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Tampa Business & Commercial Law Blog

Preparing to take a Florida company public

Taking a company public can be a signal that the company is ready to be a force in its industry. However, there are some pros and cons that may need to be considered before deciding whether an IPO is right for a given organization. While going public can be a great way to raise money, it also means a loss of control for the company's owners as shareholders have a larger say in how the company is run.

However, going public can be a way for early investors to enjoy more liquidity in their investment. A public company may also be able to use stock options as a way to entice talent to stay with or join the business. Companies that need more money in the future can raise capital through additional stock offerings. Finally, being a public company is considered prestigious.

The difference between an acquisition and a takeover

In the Florida business world, acquisitions and takeovers take place on a regular basis. Many people regard the two terms as interchangeable; however, there are some differences between them. In the case of an acquisition, also known as a friendly takeover, the acquired company has given permission for the takeover. In the case of a takeover, the company may not have given consent for the action. If one company takes over another without the consent of the company being taken over, the action is considered a hostile takeover.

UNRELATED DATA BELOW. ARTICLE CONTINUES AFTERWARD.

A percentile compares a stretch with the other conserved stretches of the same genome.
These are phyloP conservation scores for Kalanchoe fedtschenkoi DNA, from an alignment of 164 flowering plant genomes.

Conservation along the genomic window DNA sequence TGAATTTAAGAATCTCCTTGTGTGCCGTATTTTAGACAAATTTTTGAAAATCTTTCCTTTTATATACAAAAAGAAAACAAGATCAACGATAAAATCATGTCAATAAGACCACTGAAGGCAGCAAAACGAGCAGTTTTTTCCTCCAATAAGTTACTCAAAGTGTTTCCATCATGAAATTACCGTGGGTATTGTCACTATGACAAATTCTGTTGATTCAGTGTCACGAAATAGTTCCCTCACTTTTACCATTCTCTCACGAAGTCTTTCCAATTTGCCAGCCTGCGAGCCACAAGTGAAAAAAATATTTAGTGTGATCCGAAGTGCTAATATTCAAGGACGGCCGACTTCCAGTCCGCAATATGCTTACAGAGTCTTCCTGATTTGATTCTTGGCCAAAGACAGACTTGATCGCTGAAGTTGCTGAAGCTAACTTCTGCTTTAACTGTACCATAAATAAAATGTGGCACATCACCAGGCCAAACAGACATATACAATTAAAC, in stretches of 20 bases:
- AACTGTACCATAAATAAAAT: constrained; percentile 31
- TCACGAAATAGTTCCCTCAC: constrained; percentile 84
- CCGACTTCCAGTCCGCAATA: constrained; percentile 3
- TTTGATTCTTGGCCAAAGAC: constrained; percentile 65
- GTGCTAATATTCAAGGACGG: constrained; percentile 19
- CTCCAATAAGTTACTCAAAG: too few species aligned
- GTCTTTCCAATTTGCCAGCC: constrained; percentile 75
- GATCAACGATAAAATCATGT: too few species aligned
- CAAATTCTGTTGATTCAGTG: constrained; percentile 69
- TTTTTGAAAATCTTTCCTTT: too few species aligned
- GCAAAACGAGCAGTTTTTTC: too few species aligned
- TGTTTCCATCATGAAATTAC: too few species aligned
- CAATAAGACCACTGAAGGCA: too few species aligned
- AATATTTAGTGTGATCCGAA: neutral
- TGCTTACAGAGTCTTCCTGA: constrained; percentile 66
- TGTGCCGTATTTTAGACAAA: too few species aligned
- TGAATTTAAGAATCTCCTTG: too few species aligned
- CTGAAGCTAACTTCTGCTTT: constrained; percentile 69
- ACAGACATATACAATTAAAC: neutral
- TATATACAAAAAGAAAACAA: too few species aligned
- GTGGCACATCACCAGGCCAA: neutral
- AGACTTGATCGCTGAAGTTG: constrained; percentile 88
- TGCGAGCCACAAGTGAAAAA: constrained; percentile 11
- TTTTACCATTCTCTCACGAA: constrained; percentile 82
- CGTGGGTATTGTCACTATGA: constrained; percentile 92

When a company wishes to take over another, it may begin by initiating either a proxy fight or a tender offer. In a proxy fight, the acquiring company will seek to control the target organization's board of directors by obtaining the shareholder's voting rights. To take over a company by way of tender offer, a company will seek to purchase a majority of the company's shares. To accomplish this, the acquiring company might offer to pay more than the market value.

5 tips for Florida owners who plan on selling their company

Across the nation, many business owners are engaging in the sale of their ventures. Such transactions can be complicated, and can be a challenge to make the sale go smoothly. However, there are five tips that may help business owners to pursue a positive outcome as they plan the sale.

First, a successful business sale requires thorough preparation that can take more than a year. Compiling the financial records of the company is one of the elements involved in this step. Second, company owners should set the correct value for their business. A price that is set too low may cause potential buyers to think something is wrong with the property while an inflated price can also be detrimental. An objective third party can help with the appraisal.

5 different types of company mergers

When one or more businesses combine their assets in Florida, this combination is referred to as a company merger. A company merger may be described as one of five different common merger types. Determining what kind of merger is taking place will depend on the relationship between the companies that are merging and the purpose for the merger.